• I agree about Good Guys v. Bad Guys being more clear with WWII. Well, except that we were allied with Stalin. We tend to gloss over that part. . . . Maybe that’s why we don’t hear as much about all that he did. . . . Anyway, I enjoy WWII movies and books and such (growing up, I had a “Molly” American Girl doll and read all those books). Also, World War II had a huge effect on the US, as your MIL mentioned. So that’s probably a big reason we hear so much about the Nazi Holocaust. Which makes me wonder–did the Holocaust factor in at all to our decision to enter WWII in Europe? I kind of think it didn’t, but I’m not sure.

  12. Laura,
    Excellent post (gives me less guilt over missing that particular book club meeting)! I’d like to ditto Cindy by saying it is interesting to note that Hitler’s particular holocaust was perpetrated on the Jewish people. It is not unknown that there is a lot of Jewish money involved in Hollywood, and it would behoove those who are bankrolling films to emphasize the (supposedly) unparalleled nature of the Nazi genocide. And what greater injustice can one find than that of being singled out for your race AND your religion?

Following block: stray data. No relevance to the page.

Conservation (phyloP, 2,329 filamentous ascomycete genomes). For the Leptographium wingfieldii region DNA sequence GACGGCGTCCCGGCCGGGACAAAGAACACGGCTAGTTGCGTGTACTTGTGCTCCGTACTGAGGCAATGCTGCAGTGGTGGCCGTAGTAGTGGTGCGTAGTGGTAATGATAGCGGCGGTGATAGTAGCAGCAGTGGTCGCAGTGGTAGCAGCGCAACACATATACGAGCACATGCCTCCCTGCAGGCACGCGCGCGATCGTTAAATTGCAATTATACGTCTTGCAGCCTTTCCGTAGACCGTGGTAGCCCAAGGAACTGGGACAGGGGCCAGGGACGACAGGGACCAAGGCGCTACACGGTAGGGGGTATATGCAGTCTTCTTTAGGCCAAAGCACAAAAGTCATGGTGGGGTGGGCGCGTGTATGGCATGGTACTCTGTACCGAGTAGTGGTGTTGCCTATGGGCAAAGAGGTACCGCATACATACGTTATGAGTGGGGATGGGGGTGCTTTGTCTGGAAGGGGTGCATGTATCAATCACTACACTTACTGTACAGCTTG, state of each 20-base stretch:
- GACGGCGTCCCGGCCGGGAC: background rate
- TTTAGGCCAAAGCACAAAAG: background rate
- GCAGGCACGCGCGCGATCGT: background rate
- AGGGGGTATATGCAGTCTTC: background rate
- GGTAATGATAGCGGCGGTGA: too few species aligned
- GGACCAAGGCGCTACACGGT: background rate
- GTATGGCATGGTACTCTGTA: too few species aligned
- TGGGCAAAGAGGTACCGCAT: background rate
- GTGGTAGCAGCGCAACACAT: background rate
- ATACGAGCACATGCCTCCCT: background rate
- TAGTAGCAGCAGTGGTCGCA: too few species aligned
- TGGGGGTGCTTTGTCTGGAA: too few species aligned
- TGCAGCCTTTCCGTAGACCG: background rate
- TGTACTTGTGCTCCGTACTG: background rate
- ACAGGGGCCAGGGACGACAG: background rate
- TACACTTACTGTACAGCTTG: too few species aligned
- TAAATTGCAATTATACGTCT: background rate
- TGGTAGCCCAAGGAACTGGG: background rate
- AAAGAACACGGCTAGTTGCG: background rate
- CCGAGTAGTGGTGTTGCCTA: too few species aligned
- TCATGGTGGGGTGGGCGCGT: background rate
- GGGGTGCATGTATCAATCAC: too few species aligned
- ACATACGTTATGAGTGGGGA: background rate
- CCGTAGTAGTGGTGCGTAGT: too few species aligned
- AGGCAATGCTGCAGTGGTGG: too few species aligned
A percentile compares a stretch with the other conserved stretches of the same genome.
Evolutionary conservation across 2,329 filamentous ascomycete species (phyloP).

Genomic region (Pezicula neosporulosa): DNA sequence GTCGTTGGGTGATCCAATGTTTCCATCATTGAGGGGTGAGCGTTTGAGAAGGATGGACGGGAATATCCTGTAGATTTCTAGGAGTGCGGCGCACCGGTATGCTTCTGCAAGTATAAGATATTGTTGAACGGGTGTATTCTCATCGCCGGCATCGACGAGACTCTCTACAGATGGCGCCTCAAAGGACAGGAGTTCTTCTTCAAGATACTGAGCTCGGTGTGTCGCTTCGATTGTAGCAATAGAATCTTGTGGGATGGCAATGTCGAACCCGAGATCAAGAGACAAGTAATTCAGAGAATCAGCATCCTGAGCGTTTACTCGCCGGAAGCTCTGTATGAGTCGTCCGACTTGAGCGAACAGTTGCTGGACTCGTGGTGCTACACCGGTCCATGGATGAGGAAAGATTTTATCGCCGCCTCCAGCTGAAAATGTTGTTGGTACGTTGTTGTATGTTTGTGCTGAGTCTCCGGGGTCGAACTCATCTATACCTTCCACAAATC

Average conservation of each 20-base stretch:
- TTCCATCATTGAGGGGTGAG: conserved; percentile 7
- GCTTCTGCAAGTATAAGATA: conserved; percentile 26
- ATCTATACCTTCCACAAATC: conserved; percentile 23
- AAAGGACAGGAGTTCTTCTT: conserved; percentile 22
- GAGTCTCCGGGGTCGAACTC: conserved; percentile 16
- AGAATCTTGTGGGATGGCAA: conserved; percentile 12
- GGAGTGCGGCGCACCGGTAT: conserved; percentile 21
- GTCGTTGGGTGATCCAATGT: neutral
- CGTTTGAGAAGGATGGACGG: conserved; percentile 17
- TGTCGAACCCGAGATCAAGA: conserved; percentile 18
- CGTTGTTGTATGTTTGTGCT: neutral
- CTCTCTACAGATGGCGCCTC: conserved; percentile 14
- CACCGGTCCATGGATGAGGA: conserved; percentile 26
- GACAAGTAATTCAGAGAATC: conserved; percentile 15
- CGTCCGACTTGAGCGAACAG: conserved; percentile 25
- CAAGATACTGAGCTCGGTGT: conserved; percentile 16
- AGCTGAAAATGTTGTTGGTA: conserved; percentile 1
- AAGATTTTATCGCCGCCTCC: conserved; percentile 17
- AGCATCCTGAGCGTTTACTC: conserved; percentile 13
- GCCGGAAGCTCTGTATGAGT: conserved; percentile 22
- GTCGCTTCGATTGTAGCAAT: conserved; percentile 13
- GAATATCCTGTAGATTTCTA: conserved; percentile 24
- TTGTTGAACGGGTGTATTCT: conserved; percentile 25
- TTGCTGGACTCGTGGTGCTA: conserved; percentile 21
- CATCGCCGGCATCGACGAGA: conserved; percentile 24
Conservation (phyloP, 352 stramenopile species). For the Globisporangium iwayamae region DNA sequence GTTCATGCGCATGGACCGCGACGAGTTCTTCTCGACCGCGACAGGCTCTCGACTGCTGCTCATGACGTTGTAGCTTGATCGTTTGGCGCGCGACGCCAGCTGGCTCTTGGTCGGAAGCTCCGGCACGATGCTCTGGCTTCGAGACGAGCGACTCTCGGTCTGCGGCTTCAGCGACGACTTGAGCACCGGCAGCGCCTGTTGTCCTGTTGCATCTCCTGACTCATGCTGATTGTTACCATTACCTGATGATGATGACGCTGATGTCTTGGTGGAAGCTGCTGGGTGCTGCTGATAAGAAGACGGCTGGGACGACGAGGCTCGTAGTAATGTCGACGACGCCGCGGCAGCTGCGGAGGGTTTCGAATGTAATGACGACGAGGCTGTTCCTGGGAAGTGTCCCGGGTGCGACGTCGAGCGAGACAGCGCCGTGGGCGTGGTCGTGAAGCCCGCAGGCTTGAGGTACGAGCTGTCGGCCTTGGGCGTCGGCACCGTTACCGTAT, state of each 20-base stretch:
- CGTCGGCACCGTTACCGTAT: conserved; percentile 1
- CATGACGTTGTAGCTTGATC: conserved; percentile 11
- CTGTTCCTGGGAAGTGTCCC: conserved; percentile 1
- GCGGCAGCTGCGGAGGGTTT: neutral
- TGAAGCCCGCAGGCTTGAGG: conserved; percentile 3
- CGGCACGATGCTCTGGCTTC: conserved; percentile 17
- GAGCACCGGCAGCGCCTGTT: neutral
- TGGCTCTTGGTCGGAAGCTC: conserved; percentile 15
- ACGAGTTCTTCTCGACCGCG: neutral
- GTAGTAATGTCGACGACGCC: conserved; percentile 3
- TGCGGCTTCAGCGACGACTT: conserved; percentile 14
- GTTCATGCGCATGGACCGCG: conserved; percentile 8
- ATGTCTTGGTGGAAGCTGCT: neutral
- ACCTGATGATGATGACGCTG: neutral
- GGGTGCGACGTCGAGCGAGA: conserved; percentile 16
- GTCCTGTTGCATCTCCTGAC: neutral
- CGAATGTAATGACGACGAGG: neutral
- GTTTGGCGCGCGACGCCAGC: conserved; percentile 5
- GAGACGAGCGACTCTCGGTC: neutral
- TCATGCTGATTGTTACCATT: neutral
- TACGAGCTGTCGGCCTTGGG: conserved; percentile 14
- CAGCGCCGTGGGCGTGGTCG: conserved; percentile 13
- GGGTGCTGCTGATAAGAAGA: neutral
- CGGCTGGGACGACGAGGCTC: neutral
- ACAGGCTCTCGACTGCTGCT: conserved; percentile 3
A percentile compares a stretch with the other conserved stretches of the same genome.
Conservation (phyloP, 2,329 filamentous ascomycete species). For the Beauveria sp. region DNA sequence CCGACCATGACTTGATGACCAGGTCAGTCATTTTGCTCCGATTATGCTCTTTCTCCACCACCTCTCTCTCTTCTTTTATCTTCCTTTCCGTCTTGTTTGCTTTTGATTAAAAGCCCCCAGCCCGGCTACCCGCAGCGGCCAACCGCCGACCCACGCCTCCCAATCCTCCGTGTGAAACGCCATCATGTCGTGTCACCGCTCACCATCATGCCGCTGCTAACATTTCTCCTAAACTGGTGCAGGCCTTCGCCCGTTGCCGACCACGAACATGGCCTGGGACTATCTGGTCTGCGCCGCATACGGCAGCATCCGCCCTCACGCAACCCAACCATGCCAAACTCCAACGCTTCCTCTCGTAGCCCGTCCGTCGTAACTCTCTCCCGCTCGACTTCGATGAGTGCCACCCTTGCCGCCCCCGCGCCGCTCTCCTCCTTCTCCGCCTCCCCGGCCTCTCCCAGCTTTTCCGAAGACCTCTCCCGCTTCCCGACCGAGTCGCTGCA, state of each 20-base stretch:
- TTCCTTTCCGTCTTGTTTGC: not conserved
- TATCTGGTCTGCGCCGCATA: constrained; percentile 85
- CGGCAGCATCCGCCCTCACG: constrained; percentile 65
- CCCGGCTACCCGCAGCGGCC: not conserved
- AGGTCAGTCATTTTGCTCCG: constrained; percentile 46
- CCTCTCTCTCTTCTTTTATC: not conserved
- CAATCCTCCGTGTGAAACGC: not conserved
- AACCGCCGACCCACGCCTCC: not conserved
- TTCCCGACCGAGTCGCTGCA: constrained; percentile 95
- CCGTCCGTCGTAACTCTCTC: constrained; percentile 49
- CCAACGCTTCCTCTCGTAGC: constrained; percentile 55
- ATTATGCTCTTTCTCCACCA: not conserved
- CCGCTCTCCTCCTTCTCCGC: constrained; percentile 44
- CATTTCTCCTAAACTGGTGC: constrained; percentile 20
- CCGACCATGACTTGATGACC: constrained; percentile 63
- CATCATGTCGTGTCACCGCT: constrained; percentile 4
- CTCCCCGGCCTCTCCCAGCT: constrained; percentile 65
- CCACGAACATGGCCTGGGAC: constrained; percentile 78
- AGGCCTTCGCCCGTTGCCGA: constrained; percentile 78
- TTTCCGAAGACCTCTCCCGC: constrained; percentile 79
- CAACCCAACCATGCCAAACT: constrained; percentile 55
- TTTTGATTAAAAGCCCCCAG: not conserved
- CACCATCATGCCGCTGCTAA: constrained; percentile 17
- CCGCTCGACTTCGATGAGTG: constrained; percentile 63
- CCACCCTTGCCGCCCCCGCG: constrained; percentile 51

I think a better understanding of all the atrocities you mentioned would also give every American both a better understanding of what our Government’s social policies really do mean, and what they lead to. But also, it would give more reactionary groups a better sense of proportion. (i.e. “Oh, my gosh, this kind of obliteration of individual freedoms hasn’t been seen since the Nazis!” would turn into, “Gee, this is starting to look like Russia 8 years ago. We’d better do something.”)
    And yes, history does repeat itself–to often for my taste.